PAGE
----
Just a few of the specific things I have learned to do in this book include:
How to do a proper warm-up
Vary the workouts throughout the week and month to better "cross-train" my horses for better sustainable fitness
How to strengthen the hind end
The importance of working on getting the correct bend, and tools for helping make it happen
How and why NOT to make the most common mistake of "forcing" contact in a frame the horse is not ready for (and how to evaluate what they ARE ready for)
How to bring a horse back from a vacation or other layoff
How to work the older and/or stiffer horse
But mainly, I now have a much deeper understanding and rich toolset for helping my horses become better athletes in a way that is sustainable, healthy and feels good for both horse and rider.

I have Icelandic horses -- all gaited -- and though this book does not address specific development of gaited horses, everything in it is exactly what my horses need to work better in all gaits, and especially to enhance their "special" gaits (tolt and flying pace).

What the book does NOT address (or try to) is rider performance and fitness. So, that needs to
be the next book please! Because as wonderful as the book is, it is clear that some of what horses need to become better athletes is simply for us to become better riders.
Overall, this is the best money I have spent on a horse book... all three times!
28 of 28 people found the following review helpful
Good for ideas, but take the information with a grain of salt Sept. 27 2012
By Kate - Published on Amazon.com
Format: Paperback
The exercises are useful and Ballou makes plenty of good points.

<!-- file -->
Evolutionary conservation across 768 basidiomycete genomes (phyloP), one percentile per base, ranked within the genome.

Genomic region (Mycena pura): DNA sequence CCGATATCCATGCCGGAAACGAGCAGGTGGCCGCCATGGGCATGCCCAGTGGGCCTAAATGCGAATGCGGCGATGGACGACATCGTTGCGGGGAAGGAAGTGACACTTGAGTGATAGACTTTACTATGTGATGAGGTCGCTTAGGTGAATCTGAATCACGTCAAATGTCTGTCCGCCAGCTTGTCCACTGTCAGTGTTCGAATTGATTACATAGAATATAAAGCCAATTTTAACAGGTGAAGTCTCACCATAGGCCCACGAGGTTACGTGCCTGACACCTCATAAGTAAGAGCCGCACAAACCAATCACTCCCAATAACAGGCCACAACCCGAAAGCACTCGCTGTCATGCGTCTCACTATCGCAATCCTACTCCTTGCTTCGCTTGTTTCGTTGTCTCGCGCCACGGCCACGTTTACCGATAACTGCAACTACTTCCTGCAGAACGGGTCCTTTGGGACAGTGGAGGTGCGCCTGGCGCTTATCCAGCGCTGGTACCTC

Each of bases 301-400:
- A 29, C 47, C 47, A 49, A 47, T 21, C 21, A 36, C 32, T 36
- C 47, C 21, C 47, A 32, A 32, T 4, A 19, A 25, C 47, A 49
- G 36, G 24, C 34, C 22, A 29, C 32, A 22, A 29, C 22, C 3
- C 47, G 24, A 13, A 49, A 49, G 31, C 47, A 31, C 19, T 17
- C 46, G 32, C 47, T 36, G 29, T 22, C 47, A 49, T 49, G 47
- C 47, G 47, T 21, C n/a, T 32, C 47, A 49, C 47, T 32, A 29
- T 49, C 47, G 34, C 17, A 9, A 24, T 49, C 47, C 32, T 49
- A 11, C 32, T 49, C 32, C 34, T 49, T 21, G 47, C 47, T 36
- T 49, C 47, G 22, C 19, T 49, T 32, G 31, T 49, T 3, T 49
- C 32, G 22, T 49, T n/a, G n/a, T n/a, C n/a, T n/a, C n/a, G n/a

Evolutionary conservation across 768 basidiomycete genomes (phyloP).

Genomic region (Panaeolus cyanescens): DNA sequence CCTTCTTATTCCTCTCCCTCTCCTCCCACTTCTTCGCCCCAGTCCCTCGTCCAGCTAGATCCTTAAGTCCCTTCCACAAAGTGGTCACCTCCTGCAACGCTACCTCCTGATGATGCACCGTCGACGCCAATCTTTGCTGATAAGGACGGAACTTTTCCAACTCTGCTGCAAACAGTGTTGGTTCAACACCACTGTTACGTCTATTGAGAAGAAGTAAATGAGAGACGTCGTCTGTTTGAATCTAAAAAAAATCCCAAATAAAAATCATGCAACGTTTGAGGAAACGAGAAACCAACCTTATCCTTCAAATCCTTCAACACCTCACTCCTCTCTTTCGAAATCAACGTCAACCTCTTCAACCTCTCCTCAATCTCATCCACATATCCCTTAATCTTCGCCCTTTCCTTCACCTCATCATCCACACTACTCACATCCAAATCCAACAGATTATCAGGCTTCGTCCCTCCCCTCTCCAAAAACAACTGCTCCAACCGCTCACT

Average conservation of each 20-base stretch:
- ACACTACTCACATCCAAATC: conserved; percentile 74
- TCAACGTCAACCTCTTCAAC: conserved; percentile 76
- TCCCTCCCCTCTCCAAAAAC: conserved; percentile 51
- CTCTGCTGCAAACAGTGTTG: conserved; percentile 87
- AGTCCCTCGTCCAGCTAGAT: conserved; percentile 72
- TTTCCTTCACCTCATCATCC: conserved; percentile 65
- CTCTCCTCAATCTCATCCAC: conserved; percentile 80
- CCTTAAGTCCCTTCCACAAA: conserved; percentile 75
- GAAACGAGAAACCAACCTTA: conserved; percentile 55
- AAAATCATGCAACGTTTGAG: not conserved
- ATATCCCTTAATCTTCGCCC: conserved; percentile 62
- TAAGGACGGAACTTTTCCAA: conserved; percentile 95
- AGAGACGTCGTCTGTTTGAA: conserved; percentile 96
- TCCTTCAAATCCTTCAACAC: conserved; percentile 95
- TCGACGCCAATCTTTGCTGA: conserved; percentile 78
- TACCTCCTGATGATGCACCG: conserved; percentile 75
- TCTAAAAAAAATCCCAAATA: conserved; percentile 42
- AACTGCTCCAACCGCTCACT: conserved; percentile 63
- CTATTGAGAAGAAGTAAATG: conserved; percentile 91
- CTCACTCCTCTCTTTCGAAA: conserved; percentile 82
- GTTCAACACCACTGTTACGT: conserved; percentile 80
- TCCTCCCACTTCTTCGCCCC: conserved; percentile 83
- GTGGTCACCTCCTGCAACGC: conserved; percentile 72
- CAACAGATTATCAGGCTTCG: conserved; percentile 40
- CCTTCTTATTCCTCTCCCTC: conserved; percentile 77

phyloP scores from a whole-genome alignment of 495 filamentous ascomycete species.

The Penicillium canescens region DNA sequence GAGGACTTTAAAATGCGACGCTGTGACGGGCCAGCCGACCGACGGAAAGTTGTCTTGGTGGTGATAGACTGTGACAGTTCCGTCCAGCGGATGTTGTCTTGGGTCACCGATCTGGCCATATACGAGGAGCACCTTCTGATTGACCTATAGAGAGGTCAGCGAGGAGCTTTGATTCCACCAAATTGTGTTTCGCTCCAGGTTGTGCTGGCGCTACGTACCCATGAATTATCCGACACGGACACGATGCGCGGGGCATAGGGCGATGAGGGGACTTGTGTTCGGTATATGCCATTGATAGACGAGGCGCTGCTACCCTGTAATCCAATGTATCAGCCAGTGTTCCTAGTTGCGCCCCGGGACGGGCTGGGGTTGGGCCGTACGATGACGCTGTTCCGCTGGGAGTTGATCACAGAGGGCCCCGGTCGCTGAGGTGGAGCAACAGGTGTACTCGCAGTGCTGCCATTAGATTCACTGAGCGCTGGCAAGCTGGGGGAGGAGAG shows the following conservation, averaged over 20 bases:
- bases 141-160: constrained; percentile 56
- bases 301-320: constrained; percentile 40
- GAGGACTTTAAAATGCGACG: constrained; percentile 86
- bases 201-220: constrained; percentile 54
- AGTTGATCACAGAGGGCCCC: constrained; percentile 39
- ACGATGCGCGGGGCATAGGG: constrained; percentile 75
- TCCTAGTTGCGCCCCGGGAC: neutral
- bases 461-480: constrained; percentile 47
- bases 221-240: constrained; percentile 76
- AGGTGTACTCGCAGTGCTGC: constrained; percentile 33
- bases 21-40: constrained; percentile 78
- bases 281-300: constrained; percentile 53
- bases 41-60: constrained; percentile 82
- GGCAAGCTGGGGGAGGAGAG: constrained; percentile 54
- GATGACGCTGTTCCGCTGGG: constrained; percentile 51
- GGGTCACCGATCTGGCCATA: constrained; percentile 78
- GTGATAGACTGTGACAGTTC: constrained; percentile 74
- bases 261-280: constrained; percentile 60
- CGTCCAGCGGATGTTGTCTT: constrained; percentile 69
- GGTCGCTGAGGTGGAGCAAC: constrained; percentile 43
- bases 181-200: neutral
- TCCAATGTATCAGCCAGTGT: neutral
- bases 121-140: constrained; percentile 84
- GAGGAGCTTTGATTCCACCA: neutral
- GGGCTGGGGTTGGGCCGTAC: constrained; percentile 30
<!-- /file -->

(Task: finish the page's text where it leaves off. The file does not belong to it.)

On the other hand, she doesn't provide any sources (only a "resources" section, which is not the same thing). It would seem the majority of the knowledge that she shares here is more traditional than scientific, despite repeatedly telling you what is shown by studies she does not cite. This is a bit of a pet peeve of mine when authors insist on saying "studies show" fairly often and write as though they are operating on scientific knowledge. If you're going to talk about what studies show, you need to cite the studies doing the showing.

For example, parts of the "cooling down" section I know are factually incorrect as I've attended veterinary seminars that discuss this very topic by researchers whose whole careers are dedicated to studying equine fitness.

The idea that in order to cool down a horse you have to cool down the blood should appear false on its face when you actually take a moment to consider it. The horse's blood isn't creating heat--the muscles are. So cooling down a horse's blood isn't going to cool down your horse if the muscles are still creating heat. Where Ballou recommends using "tepid water" only on specific parts of the horse's body, applying cold water to the horse's entire body is actually more effective as it cools the source of the heat--the muscles--which is really what you ought to be cooling down anyway. Stiffness and a build-up of lactic acid should not be your primary concern if you're exercising your horse on a hot day--heatstroke and dehydration should be. In that case, cooling the horse's muscles down ASAP should be your number one priority, and cold water is the best way to do that.

Ballou also recommends trotting a horse to cool down, which has been shown not to cool down a horse at all for reasons that should be evident--you're still working the horse's muscles, so their muscles are going to continue to produce more heat (and more lactic acid, for that matter). Walking to cool down is a better option, as that will in reality contribute to a great decrease in the amount of heat and lactic acid produced by the horse's muscles.